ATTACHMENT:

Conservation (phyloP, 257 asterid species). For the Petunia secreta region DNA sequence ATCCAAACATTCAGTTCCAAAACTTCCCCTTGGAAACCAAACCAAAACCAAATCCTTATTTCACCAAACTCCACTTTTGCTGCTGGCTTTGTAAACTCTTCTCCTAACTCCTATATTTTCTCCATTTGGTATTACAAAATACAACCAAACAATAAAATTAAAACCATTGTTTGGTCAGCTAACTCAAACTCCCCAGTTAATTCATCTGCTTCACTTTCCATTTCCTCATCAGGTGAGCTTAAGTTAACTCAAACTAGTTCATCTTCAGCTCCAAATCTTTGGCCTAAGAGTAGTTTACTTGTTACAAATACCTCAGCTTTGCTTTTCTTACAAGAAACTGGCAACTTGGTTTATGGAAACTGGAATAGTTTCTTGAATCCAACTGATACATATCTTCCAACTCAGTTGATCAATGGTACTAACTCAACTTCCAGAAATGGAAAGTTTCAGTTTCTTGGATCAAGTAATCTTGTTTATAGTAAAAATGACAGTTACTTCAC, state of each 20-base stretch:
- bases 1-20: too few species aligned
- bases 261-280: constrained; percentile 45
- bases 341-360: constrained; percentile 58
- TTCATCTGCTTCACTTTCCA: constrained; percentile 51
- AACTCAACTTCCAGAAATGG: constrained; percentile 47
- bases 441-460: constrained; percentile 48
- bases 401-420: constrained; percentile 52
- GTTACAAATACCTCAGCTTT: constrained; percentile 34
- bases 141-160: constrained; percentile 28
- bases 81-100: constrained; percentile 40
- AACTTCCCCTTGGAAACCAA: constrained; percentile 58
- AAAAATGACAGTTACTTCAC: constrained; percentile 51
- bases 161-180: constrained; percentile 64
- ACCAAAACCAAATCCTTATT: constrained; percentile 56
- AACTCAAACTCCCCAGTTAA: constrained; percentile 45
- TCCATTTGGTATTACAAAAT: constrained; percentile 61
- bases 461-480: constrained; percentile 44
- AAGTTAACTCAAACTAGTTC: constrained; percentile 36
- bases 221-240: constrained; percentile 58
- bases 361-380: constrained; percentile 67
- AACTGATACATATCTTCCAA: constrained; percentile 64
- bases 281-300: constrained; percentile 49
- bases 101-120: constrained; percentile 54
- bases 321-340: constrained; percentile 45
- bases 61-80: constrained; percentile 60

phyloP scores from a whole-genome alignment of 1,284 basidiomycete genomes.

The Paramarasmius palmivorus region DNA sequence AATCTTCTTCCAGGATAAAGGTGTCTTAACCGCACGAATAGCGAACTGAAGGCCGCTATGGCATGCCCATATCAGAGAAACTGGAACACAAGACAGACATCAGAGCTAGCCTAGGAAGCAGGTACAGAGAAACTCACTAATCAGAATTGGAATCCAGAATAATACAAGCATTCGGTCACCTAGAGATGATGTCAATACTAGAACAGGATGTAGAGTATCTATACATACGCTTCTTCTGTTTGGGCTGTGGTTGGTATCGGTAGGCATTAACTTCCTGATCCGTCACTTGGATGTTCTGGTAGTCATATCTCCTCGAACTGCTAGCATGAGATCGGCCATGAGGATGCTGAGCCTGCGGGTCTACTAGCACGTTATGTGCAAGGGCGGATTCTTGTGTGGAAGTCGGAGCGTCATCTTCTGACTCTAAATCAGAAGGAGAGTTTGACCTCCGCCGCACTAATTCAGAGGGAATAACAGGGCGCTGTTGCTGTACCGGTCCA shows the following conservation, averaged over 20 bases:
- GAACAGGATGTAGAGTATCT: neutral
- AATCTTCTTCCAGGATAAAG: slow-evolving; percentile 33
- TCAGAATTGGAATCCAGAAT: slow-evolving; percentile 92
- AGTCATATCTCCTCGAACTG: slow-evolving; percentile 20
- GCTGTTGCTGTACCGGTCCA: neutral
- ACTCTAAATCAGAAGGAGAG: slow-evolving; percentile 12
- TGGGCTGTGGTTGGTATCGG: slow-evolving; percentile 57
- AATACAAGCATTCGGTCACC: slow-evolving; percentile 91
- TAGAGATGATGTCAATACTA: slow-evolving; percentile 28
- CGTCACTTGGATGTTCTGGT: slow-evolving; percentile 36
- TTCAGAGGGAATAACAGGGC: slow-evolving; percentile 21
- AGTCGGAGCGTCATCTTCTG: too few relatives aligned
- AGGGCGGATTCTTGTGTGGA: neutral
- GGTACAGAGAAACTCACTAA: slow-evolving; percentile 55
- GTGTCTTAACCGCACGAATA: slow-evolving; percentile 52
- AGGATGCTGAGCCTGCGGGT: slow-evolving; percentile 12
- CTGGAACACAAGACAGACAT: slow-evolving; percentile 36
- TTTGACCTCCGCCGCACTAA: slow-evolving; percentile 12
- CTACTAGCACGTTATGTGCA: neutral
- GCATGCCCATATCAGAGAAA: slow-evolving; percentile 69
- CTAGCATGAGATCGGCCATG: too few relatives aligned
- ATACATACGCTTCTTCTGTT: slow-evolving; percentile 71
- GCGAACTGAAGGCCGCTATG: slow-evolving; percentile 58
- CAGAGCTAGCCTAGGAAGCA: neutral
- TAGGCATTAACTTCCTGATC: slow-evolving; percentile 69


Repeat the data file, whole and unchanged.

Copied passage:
Conservation (phyloP, 257 asterid species). For the Petunia secreta region DNA sequence ATCCAAACATTCAGTTCCAAAACTTCCCCTTGGAAACCAAACCAAAACCAAATCCTTATTTCACCAAACTCCACTTTTGCTGCTGGCTTTGTAAACTCTTCTCCTAACTCCTATATTTTCTCCATTTGGTATTACAAAATACAACCAAACAATAAAATTAAAACCATTGTTTGGTCAGCTAACTCAAACTCCCCAGTTAATTCATCTGCTTCACTTTCCATTTCCTCATCAGGTGAGCTTAAGTTAACTCAAACTAGTTCATCTTCAGCTCCAAATCTTTGGCCTAAGAGTAGTTTACTTGTTACAAATACCTCAGCTTTGCTTTTCTTACAAGAAACTGGCAACTTGGTTTATGGAAACTGGAATAGTTTCTTGAATCCAACTGATACATATCTTCCAACTCAGTTGATCAATGGTACTAACTCAACTTCCAGAAATGGAAAGTTTCAGTTTCTTGGATCAAGTAATCTTGTTTATAGTAAAAATGACAGTTACTTCAC, state of each 20-base stretch:
- bases 1-20: too few species aligned
- bases 261-280: constrained; percentile 45
- bases 341-360: constrained; percentile 58
- TTCATCTGCTTCACTTTCCA: constrained; percentile 51
- AACTCAACTTCCAGAAATGG: constrained; percentile 47
- bases 441-460: constrained; percentile 48
- bases 401-420: constrained; percentile 52
- GTTACAAATACCTCAGCTTT: constrained; percentile 34
- bases 141-160: constrained; percentile 28
- bases 81-100: constrained; percentile 40
- AACTTCCCCTTGGAAACCAA: constrained; percentile 58
- AAAAATGACAGTTACTTCAC: constrained; percentile 51
- bases 161-180: constrained; percentile 64
- ACCAAAACCAAATCCTTATT: constrained; percentile 56
- AACTCAAACTCCCCAGTTAA: constrained; percentile 45
- TCCATTTGGTATTACAAAAT: constrained; percentile 61
- bases 461-480: constrained; percentile 44
- AAGTTAACTCAAACTAGTTC: constrained; percentile 36
- bases 221-240: constrained; percentile 58
- bases 361-380: constrained; percentile 67
- AACTGATACATATCTTCCAA: constrained; percentile 64
- bases 281-300: constrained; percentile 49
- bases 101-120: constrained; percentile 54
- bases 321-340: constrained; percentile 45
- bases 61-80: constrained; percentile 60

phyloP scores from a whole-genome alignment of 1,284 basidiomycete genomes.

The Paramarasmius palmivorus region DNA sequence AATCTTCTTCCAGGATAAAGGTGTCTTAACCGCACGAATAGCGAACTGAAGGCCGCTATGGCATGCCCATATCAGAGAAACTGGAACACAAGACAGACATCAGAGCTAGCCTAGGAAGCAGGTACAGAGAAACTCACTAATCAGAATTGGAATCCAGAATAATACAAGCATTCGGTCACCTAGAGATGATGTCAATACTAGAACAGGATGTAGAGTATCTATACATACGCTTCTTCTGTTTGGGCTGTGGTTGGTATCGGTAGGCATTAACTTCCTGATCCGTCACTTGGATGTTCTGGTAGTCATATCTCCTCGAACTGCTAGCATGAGATCGGCCATGAGGATGCTGAGCCTGCGGGTCTACTAGCACGTTATGTGCAAGGGCGGATTCTTGTGTGGAAGTCGGAGCGTCATCTTCTGACTCTAAATCAGAAGGAGAGTTTGACCTCCGCCGCACTAATTCAGAGGGAATAACAGGGCGCTGTTGCTGTACCGGTCCA shows the following conservation, averaged over 20 bases:
- GAACAGGATGTAGAGTATCT: neutral
- AATCTTCTTCCAGGATAAAG: slow-evolving; percentile 33
- TCAGAATTGGAATCCAGAAT: slow-evolving; percentile 92
- AGTCATATCTCCTCGAACTG: slow-evolving; percentile 20
- GCTGTTGCTGTACCGGTCCA: neutral
- ACTCTAAATCAGAAGGAGAG: slow-evolving; percentile 12
- TGGGCTGTGGTTGGTATCGG: slow-evolving; percentile 57
- AATACAAGCATTCGGTCACC: slow-evolving; percentile 91
- TAGAGATGATGTCAATACTA: slow-evolving; percentile 28
- CGTCACTTGGATGTTCTGGT: slow-evolving; percentile 36
- TTCAGAGGGAATAACAGGGC: slow-evolving; percentile 21
- AGTCGGAGCGTCATCTTCTG: too few relatives aligned
- AGGGCGGATTCTTGTGTGGA: neutral
- GGTACAGAGAAACTCACTAA: slow-evolving; percentile 55
- GTGTCTTAACCGCACGAATA: slow-evolving; percentile 52
- AGGATGCTGAGCCTGCGGGT: slow-evolving; percentile 12
- CTGGAACACAAGACAGACAT: slow-evolving; percentile 36
- TTTGACCTCCGCCGCACTAA: slow-evolving; percentile 12
- CTACTAGCACGTTATGTGCA: neutral
- GCATGCCCATATCAGAGAAA: slow-evolving; percentile 69
- CTAGCATGAGATCGGCCATG: too few relatives aligned
- ATACATACGCTTCTTCTGTT: slow-evolving; percentile 71
- GCGAACTGAAGGCCGCTATG: slow-evolving; percentile 58
- CAGAGCTAGCCTAGGAAGCA: neutral
- TAGGCATTAACTTCCTGATC: slow-evolving; percentile 69